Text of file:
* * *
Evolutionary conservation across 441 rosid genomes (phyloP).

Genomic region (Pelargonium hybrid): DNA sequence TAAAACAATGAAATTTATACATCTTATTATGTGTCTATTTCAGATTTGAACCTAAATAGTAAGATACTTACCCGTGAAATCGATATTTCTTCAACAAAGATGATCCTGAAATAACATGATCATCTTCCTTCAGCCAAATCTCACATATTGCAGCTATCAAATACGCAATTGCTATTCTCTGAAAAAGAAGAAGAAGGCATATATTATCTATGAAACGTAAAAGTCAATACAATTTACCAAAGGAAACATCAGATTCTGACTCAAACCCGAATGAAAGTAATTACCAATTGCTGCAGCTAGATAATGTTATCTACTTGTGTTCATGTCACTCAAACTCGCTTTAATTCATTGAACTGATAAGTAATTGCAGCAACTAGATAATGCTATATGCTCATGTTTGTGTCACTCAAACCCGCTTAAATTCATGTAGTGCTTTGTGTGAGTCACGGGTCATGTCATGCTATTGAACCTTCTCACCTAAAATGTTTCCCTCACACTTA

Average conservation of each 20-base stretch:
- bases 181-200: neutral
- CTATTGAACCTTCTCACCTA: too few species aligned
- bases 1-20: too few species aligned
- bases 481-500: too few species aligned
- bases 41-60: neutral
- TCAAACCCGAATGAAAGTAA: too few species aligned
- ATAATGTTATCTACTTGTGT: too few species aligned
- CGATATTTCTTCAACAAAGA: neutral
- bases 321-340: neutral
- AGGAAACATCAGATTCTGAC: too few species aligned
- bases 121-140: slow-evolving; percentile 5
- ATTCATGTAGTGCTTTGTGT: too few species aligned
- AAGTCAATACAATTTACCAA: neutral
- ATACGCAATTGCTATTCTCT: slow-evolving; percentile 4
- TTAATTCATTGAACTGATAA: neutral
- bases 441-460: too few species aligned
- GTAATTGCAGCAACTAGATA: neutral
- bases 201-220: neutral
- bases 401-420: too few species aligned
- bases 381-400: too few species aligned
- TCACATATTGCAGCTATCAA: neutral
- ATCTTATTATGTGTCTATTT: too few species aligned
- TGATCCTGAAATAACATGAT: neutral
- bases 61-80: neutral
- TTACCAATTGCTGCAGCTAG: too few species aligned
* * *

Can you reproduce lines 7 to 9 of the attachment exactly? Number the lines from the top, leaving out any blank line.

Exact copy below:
- bases 481-500: too few species aligned
- bases 41-60: neutral
- TCAAACCCGAATGAAAGTAA: too few species aligned